Saturday sum-up – Jan 18th

Here’s what I found bookish & interesting on my tour around the Internet this week:

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Why does too many books still not seem like hoarding to me?

Looking for a way to spice up your reading lives? Check out these cool Reading Bingo Challenge cards over at Random House.

I love The Nerdy Bookclub and they recently posted about Canadian children’s books.

I am a big fan of Nick Bantock. He’s probably best known for his Griffin and Sabine trilogy and if you haven’t read them I highly recommend them. Anyway, my son and I made our weekly pilgrimage to Indigo last night and I stumbled upon Bantock’s latest endeavour, The Trickster’s Hat. I didn’t purchase it, but I’m going to. It’s a beautiful little book about creativity with 49 activities you can do to promote it in your own life. Visit Nick’s Etsy page. (Edited on Feb 22 to add this review of The Trickster’s Hat from the National Post.)

And here’s something avid readers already know: Great novels can change your life…and your brain

Today in literary history: A.A. Milne, author of Winnie the Pooh was born in London on this day in 1882. My mom read me and my brotheKumpulan gambar kartun winnie the pooh Yang Lucu dan Imut Brs Winnie the Pooh  all the time when we were kids. I loved those stories, but I loved my mom reading to me even more.

““If you live to be a hundred, I want to live to be a hundred minus one day so I never have to live without you.”  A.A. Milne

Saturday Sum-up

Here’s what I found bookish & interesting on my tour around the Internet this week:

I do a lot of reading about reading. The longer I teach, the less I care about testing and grammar and the more I care about reading. When students leave these hallowed halls (and the hallowed halls of whatever post-secondary route they take) they’re not going to read and then make a poster. At best, they might start a book blog, but even then they’re not going to talk about the figurative devices they come across in the books they read. The question then becomes, ultimately, how do I instill in my students a life-long appreciation for reading.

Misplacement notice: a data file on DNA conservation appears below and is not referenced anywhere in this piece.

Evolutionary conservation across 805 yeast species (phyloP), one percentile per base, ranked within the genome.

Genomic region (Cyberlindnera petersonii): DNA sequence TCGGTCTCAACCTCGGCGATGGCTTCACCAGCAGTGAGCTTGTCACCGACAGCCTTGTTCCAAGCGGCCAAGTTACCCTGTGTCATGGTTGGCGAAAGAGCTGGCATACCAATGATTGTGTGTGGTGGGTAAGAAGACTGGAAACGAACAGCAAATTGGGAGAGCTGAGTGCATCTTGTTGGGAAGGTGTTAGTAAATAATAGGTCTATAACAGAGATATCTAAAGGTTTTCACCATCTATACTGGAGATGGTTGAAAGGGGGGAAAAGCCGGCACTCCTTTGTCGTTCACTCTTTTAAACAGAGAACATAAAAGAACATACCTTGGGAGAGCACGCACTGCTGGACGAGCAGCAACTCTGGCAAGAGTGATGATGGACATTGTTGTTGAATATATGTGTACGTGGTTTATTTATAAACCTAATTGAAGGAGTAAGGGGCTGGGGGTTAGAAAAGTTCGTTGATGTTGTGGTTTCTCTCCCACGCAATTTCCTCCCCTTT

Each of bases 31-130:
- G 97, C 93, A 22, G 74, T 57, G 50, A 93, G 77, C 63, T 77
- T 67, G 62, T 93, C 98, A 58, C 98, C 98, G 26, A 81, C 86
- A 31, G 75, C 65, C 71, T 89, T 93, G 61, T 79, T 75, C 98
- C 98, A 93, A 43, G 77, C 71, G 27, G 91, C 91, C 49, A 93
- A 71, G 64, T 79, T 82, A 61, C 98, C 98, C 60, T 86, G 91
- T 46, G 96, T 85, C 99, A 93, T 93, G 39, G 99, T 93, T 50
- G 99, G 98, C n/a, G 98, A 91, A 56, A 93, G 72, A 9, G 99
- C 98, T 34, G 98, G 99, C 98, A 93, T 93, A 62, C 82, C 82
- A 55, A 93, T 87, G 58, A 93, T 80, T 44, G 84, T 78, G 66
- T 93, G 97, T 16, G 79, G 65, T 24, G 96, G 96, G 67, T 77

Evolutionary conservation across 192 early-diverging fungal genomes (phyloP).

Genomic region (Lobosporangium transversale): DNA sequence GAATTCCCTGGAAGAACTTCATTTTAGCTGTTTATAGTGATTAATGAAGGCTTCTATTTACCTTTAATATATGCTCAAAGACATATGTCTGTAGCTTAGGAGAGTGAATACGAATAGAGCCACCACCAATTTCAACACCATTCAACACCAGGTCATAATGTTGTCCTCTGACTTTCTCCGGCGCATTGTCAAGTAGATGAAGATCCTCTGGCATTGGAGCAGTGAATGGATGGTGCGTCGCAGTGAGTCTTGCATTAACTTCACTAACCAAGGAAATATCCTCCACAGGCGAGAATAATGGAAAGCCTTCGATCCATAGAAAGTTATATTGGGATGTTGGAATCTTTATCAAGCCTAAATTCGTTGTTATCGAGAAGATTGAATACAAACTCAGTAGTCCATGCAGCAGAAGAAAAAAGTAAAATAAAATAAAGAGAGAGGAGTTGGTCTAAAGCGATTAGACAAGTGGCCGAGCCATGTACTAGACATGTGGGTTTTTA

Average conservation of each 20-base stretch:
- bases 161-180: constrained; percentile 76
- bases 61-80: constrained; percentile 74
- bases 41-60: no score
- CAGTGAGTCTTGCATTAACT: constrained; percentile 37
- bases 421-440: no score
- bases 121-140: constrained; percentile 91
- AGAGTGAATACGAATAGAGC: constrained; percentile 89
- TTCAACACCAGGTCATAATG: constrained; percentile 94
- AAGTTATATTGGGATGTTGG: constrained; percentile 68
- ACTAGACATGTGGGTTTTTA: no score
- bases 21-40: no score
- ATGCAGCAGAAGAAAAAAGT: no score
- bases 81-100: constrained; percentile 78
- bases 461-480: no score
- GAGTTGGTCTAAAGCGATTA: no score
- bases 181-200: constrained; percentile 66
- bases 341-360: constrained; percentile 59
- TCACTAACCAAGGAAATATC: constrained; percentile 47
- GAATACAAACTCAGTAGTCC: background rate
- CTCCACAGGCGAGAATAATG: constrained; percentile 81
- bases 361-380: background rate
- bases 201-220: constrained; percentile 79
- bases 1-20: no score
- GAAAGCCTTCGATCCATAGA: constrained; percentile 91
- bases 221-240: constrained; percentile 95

This article was an interesting look at that very topic: How to teach reading for pleasure.

Yet one more reason to love Jon Stewart: https://twitter.com/JasonElsom/status/421800162143789056/photo/1

(with thanks to @JasonElsom for the original post)

And, egads, The Telegraph shares its list of the Top Ten Young Adult books of 2013 and not only have I not read any, I’ve only heard of two.

On this day in literary history (in 1928) Thomas Hardy (Jude the Obscure; The Mayor of Casterbridge) died.  He was 87. His heart is buried in the grave of his first wife and his ashes are buried next to Charles Dickens in Westminster Abbey.

Saturday Sum-Up

Here’s what I found bookish & interesting on my tour around the Internet this week:

read every dayArt from Scholastic.

The Guardian’s Philip Hensher had some thoughtful things to say about reading: This should be a golden age for readers, but it feels like the end of days

I was particularly interested in Mr. Hensher’s assertion that even reading 15 books a year has a positive impact on your life. A mere 15 books, people! Since I intend to do way better than that (I read 62 books in 2013), I’ve already signed up for Savvy Readers’ 50 Book Pledge. It’s easy to use and a wonderful way to see what you’ve read.

Speaking of seeing what you read…

If you are a book voyeur, you need to follow  Savidge Reads regular feature Other People’s Bookshelves  Simon lets people share their reading lives via their impressive bookshelves and it’s always fascinating.

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I am not ashamed (okay, maybe I’m a teensy bit ashamed) to admit that I can’t wait to watch this remake of Flowers in the Attic. Teenagers of a certain age devoured this book (come on, admit it!) and this remake looks a bazillion times better than the 1987 movie.

On this day in literary history:

Albert Camus, author of The Plague, was killed in a car accident near Sens in 1960.

And a recommendation:

If you haven’t already discovered her blog, I highly recommend The Perpetual Page-Turner. Jamie updates regularly with interesting (and often interactive) content. If you are a book-lover, she’s definitely one to follow.